Q: That is so badass! Did he like the song?

ARR: I have a video up on YouTube, where you can see him laughing at it and singing along on the last line!

Q: Cool! Do you think he’ll cover it?

ARR: Probably not, but you never know.

Q: Where would you ideally be now with your music, if you could wave a magic wand?

ARR: I want to be the sober, American, female version of Frank Turner (laughs.) I just admire the way that he is always working, and in a different city every day: touring, doing charity gigs, recording and writing.

Q: Are you involved with any charities, Amanda?

ARR: Not as a musician, but I’ve done regular volunteer work.

Q: For whom?

ARR: I used to work with New York Cares. They have a charity registry, where charities can ask for a few hours or days of help, and volunteers can just sign up for whichever ones they want to do.

Q: What are your other passions, outside of music?

ARR: I like history a lot, and languages; traveling.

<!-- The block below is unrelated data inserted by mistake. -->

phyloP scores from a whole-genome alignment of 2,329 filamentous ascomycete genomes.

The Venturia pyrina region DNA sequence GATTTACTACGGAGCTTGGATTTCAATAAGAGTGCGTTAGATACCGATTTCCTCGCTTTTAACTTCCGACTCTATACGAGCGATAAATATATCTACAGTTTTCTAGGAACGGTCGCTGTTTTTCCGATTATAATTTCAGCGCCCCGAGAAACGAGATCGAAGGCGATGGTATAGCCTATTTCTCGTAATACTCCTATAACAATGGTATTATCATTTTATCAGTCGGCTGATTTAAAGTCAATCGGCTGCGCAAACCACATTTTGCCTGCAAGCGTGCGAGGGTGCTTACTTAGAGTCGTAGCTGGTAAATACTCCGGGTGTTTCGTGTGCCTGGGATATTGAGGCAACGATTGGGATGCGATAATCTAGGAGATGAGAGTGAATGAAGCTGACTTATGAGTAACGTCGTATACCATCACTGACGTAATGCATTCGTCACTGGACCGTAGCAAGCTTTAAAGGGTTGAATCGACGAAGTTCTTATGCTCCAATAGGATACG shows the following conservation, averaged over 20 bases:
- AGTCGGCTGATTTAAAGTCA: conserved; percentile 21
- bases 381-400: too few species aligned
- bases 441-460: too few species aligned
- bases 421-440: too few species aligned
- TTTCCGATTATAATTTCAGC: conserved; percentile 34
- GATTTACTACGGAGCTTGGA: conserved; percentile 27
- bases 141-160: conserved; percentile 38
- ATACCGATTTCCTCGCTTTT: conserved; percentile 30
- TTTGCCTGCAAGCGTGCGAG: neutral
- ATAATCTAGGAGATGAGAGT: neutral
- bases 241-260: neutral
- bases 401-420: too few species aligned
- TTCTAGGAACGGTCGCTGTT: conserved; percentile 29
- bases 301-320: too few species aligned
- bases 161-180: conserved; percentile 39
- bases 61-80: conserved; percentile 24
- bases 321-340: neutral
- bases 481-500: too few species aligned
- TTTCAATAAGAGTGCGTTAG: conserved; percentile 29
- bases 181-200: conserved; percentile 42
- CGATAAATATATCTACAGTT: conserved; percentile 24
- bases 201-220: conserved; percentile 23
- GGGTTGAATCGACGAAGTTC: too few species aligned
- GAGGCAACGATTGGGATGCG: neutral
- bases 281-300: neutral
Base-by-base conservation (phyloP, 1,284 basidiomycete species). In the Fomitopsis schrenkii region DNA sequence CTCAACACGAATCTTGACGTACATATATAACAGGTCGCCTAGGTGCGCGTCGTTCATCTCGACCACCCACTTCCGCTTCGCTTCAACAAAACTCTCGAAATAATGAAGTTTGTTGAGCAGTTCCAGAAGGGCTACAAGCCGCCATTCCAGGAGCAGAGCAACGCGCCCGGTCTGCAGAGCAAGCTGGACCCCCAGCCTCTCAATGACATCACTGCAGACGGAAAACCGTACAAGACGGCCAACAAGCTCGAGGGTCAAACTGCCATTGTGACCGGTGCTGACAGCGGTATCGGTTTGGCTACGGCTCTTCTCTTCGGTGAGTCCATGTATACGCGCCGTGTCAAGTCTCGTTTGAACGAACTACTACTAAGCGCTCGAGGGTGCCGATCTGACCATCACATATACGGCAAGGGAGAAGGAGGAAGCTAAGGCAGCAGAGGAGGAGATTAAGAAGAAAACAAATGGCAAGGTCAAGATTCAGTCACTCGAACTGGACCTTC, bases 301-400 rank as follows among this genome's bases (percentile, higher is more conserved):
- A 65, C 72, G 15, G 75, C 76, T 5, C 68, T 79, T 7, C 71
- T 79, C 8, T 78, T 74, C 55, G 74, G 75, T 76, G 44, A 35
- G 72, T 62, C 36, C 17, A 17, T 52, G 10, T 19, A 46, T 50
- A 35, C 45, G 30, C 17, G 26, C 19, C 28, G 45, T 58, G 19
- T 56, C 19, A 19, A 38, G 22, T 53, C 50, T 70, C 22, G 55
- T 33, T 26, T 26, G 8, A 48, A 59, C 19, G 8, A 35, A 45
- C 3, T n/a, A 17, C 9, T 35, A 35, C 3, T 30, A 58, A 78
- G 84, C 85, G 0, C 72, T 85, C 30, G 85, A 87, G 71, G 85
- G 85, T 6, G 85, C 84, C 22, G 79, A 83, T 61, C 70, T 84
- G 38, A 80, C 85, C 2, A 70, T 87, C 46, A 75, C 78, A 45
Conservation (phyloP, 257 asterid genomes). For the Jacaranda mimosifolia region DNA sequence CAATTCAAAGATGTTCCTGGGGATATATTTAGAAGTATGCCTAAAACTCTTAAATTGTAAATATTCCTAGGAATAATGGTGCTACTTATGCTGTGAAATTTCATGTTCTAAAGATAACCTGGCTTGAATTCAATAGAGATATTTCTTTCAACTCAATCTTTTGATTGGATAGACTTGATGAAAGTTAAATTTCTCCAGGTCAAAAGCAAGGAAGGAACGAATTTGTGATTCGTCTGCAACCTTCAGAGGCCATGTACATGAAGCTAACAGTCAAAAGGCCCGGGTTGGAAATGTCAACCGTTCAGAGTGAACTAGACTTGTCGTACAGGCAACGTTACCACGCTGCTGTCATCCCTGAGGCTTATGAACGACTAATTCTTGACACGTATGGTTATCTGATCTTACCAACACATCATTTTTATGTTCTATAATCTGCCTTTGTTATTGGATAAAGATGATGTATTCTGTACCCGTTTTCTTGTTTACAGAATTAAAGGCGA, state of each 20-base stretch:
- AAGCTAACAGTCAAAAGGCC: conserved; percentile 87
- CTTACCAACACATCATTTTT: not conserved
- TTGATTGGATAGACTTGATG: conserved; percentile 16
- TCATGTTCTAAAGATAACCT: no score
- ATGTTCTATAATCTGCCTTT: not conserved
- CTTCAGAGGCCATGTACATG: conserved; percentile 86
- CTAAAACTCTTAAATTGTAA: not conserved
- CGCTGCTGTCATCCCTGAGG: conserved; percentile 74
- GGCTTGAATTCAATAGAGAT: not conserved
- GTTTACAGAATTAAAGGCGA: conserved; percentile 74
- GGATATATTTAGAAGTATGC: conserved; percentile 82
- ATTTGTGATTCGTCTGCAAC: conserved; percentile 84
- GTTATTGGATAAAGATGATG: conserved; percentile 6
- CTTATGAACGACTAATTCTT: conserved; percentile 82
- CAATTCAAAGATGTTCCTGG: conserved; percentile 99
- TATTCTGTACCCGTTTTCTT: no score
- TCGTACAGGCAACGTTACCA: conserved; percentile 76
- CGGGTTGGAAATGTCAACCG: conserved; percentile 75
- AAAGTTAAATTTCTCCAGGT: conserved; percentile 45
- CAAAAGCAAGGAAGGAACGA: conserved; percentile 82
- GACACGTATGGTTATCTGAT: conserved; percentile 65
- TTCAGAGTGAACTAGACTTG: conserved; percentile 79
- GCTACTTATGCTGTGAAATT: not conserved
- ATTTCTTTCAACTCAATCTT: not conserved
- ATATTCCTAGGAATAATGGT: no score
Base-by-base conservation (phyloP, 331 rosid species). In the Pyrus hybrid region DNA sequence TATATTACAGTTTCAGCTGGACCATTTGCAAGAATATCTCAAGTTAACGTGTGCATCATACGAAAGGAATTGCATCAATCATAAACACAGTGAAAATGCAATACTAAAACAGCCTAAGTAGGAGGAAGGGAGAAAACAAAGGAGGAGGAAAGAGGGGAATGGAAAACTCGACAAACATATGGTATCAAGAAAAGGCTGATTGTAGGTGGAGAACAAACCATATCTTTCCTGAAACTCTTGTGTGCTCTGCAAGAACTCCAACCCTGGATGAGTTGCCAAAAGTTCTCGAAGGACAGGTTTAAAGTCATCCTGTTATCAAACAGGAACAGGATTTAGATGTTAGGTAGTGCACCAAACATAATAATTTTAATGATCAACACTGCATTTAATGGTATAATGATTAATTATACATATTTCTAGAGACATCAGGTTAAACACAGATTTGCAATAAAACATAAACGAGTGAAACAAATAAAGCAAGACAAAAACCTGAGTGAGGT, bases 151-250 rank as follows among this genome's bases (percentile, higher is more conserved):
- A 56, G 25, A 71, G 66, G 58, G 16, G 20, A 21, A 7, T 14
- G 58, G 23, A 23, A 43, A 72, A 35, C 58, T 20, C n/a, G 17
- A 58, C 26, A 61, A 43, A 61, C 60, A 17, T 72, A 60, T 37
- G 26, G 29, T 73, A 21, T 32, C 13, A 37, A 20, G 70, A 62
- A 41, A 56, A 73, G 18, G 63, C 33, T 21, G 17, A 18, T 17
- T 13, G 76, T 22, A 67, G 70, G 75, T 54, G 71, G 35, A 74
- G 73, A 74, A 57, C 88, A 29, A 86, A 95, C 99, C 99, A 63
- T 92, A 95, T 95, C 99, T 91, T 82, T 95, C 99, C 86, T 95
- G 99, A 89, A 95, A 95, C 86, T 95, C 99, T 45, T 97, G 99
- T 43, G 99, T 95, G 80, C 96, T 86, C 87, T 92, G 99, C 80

Q: Can you speak any other languages besides English?

ARR: I speak some French and Spanish, and a little bit of German.

Q: Wow! Can you give us a lyric in one of those languages?

ARR: No… (both laugh.)

Q: Is there anybody that you would love to play with?

ARR: I guess I would like to play a real show with Frank Turner, not an impromptu atrium gig where I only get to play one song.

Q: How are you getting your music out there right now?

ARR: I usually do a live Facebook stream on the second Saturday of every month, and I’m playing with New Jersey Transit’s “Music In Motion” program, which certain stations are a part of. I’ve played at New York Penn Station, Secaucus Junction, Hoboken Terminal, and the Rock N’ Joe Café at Union Station.

Q: So wait, the people that you see busking in the train stations are actually commissioned?

ARR: It depends. I know that the MTA has a program too, for which you can audition and get sanctioned to play. I think that you can always take the risk and play without permission, but it’s much better if the people who own the property are organizing it.

Q: Can you give us a line from a song that you’re working on right now?

ARR: Yeah, actually, and I don’t know if this is bad: you can tell me before we put it on the record (both laugh.)

Q: Okay.

ARR: The line is “I’ll carry this guitar to my own crucifixion – the destruction of all of my real world ambitions.”